Eric M. Huntley
M. Urban Planning, University of Michigan, 2014
B. Fine Arts, University of Michigan, 2010
My research examines the use of geospatial technologies and cartographic methods within the design disciplines as well as the active role of those disciplines in the historical making and remaking of GIS. I am particularly interested in the ecological design tradition within landscape architecture and the ways in which its view of nature, as well as its methods, assumptions, and techniques, are operationalized in the development of geospatial technologies.
At the University of Kentucky, I am affiliated with the New Mappings Collaboratory, a group of scholars working to further critical GIS and geospatial web scholarship while also exploring new ways of doing cartographic work. I am also affiliated with the Committee on Social Theory and expect to complete the Graduate Certificate in Social Theory in Spring 2016. In addition, I am an organizer of the Dimensions of Political Ecology (DOPE) conference.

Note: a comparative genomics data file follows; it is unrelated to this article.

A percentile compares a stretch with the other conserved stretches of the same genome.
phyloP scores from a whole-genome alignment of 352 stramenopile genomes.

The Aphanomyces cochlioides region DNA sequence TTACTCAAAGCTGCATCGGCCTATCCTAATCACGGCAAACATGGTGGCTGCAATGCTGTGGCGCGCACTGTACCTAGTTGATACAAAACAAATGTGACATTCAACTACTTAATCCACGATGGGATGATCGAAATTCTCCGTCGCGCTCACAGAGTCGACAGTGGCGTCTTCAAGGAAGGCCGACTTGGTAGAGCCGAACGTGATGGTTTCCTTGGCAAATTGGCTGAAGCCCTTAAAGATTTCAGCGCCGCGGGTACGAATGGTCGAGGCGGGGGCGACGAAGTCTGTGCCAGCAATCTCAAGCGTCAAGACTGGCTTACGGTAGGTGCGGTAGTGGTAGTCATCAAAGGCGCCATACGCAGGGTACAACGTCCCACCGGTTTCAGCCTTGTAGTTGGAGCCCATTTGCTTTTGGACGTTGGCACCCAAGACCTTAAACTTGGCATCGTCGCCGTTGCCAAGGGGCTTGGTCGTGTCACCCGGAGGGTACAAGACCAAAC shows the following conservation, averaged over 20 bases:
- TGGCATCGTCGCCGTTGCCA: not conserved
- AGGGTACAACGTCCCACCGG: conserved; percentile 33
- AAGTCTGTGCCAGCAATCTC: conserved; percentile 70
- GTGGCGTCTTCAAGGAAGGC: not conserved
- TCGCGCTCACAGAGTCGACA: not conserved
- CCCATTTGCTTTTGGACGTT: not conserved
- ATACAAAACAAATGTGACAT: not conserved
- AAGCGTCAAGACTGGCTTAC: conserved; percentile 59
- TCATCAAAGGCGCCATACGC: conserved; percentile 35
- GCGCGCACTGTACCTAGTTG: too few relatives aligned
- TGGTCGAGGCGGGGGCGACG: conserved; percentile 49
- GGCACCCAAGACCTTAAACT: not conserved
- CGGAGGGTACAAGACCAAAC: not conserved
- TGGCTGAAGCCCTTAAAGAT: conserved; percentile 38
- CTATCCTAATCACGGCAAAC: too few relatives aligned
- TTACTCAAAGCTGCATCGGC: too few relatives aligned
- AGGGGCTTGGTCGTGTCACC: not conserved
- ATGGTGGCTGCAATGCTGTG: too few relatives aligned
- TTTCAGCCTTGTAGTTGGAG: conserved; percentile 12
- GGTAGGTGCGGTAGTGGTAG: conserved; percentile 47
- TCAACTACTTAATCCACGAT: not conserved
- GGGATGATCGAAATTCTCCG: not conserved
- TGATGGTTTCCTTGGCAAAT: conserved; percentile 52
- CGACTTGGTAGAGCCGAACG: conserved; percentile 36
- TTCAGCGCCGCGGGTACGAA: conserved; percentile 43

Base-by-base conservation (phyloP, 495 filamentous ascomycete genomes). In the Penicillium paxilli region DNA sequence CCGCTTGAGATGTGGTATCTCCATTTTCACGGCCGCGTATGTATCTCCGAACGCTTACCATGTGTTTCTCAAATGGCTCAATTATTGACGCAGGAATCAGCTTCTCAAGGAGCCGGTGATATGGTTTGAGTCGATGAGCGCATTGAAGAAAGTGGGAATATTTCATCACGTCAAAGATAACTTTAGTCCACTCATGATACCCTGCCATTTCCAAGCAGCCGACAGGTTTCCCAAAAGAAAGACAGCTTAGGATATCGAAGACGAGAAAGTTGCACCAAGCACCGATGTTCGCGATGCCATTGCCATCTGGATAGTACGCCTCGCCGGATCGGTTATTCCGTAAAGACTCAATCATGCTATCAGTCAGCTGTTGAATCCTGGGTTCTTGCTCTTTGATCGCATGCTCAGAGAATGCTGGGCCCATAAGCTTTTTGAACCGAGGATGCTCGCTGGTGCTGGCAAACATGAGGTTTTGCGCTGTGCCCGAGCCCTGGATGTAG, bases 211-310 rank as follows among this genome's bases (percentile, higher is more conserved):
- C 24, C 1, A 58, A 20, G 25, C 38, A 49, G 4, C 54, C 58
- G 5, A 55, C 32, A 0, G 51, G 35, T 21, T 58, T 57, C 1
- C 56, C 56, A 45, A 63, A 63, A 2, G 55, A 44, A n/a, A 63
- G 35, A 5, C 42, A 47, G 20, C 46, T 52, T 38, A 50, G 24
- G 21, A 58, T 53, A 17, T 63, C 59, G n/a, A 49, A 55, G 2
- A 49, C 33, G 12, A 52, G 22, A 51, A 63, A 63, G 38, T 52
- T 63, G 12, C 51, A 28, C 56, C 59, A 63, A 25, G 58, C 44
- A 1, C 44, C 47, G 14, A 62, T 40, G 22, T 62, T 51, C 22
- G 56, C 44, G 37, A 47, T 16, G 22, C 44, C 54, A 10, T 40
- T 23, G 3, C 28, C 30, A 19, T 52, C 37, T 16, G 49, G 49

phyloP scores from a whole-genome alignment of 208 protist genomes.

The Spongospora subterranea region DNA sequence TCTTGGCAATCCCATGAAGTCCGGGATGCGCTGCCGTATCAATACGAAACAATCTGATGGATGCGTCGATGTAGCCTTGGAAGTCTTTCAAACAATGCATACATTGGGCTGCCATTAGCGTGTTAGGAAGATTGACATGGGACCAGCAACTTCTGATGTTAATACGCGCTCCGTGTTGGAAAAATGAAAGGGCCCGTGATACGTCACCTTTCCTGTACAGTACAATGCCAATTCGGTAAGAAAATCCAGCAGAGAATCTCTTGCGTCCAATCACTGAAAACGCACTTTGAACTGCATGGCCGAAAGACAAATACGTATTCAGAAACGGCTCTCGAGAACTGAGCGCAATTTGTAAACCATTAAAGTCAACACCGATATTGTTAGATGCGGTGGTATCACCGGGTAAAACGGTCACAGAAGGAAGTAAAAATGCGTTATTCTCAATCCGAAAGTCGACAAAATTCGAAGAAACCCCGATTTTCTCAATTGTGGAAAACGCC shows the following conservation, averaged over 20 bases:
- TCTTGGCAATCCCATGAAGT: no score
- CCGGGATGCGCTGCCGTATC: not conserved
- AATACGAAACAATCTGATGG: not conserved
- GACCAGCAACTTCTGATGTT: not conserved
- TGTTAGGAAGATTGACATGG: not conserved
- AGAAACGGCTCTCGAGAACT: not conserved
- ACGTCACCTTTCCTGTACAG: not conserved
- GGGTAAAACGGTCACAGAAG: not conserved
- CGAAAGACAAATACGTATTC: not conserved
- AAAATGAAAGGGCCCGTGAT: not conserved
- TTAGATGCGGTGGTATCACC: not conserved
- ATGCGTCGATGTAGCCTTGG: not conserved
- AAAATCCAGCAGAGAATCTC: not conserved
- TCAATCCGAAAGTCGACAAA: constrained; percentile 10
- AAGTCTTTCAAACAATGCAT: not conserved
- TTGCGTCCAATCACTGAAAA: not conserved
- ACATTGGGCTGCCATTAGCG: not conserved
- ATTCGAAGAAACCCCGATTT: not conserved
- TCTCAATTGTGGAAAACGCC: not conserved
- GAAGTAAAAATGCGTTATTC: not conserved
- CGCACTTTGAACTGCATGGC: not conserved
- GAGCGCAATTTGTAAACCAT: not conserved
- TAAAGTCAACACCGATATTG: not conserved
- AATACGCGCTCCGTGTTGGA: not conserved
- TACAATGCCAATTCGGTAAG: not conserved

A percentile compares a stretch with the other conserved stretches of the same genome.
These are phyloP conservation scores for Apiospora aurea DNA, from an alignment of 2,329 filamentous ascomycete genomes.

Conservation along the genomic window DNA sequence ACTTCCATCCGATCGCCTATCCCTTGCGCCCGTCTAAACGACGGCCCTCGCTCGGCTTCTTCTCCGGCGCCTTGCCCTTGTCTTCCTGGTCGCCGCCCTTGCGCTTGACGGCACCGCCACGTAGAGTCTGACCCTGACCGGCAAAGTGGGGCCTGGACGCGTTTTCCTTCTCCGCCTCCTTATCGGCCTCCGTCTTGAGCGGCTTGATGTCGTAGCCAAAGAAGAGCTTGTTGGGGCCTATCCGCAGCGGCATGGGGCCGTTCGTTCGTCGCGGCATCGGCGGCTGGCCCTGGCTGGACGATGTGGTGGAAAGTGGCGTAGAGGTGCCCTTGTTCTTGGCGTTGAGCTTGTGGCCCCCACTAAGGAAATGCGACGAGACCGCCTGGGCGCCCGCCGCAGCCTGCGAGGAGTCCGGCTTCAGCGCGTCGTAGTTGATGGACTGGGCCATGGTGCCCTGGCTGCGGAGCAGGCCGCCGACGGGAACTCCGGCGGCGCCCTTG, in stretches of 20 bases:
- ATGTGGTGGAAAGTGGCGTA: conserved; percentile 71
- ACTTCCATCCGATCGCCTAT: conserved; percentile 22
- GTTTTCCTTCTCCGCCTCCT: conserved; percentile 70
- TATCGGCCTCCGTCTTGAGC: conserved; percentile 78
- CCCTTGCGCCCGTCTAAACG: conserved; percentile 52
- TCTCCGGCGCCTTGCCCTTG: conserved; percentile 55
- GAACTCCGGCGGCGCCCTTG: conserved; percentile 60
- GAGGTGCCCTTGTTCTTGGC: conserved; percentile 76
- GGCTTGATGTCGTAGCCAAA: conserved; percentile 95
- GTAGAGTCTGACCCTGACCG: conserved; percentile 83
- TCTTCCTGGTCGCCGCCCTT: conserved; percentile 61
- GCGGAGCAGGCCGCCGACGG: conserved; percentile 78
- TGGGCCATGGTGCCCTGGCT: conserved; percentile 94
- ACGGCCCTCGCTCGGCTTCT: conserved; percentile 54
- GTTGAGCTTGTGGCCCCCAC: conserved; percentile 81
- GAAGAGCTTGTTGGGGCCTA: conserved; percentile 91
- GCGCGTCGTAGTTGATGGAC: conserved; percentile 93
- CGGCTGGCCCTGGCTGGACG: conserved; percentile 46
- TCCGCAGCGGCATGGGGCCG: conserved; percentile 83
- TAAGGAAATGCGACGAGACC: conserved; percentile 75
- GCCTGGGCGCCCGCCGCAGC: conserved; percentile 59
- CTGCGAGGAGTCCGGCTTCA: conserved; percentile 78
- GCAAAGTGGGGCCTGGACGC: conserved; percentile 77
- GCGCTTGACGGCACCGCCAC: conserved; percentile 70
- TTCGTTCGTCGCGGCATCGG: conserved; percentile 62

Prior to my doctoral studies, I received a Master's in Urban Planning from the University of Michigan's Taubman College of Architecture and Urban Planning (TCAUP) where I worked under Maria Arquero de Alarcón, MLAUD and David S. Bieri, PhD. During my time at TCAUP, I was a founding member of Dr. Bieri's Political Space Economy Lab (now housed at Virginia Tech), an interdisciplinary research cluster that critically investigates the financialization of real estate markets and the shifting spatialities of credit, money, and metropolitan form.
Huntley, Eric M. and Robert Cabral. 2014. "Embracing the Impermanent: Deconstruction, Metabolism, Memory." In Historic Preservation and Urban Change, edited by Terry Schwarz. Vol. 7 of Urban Infill, 78-83. Cleveland, OH: Cleveland Urban Design Collaborative.
Political Space Economy Lab. 2013. Moonlights, Sunspots, and Frontier Finance: On the Nexus Between Money, Credit, and Urban Form. Ann Arbor, MI: Political Space Economy Lab.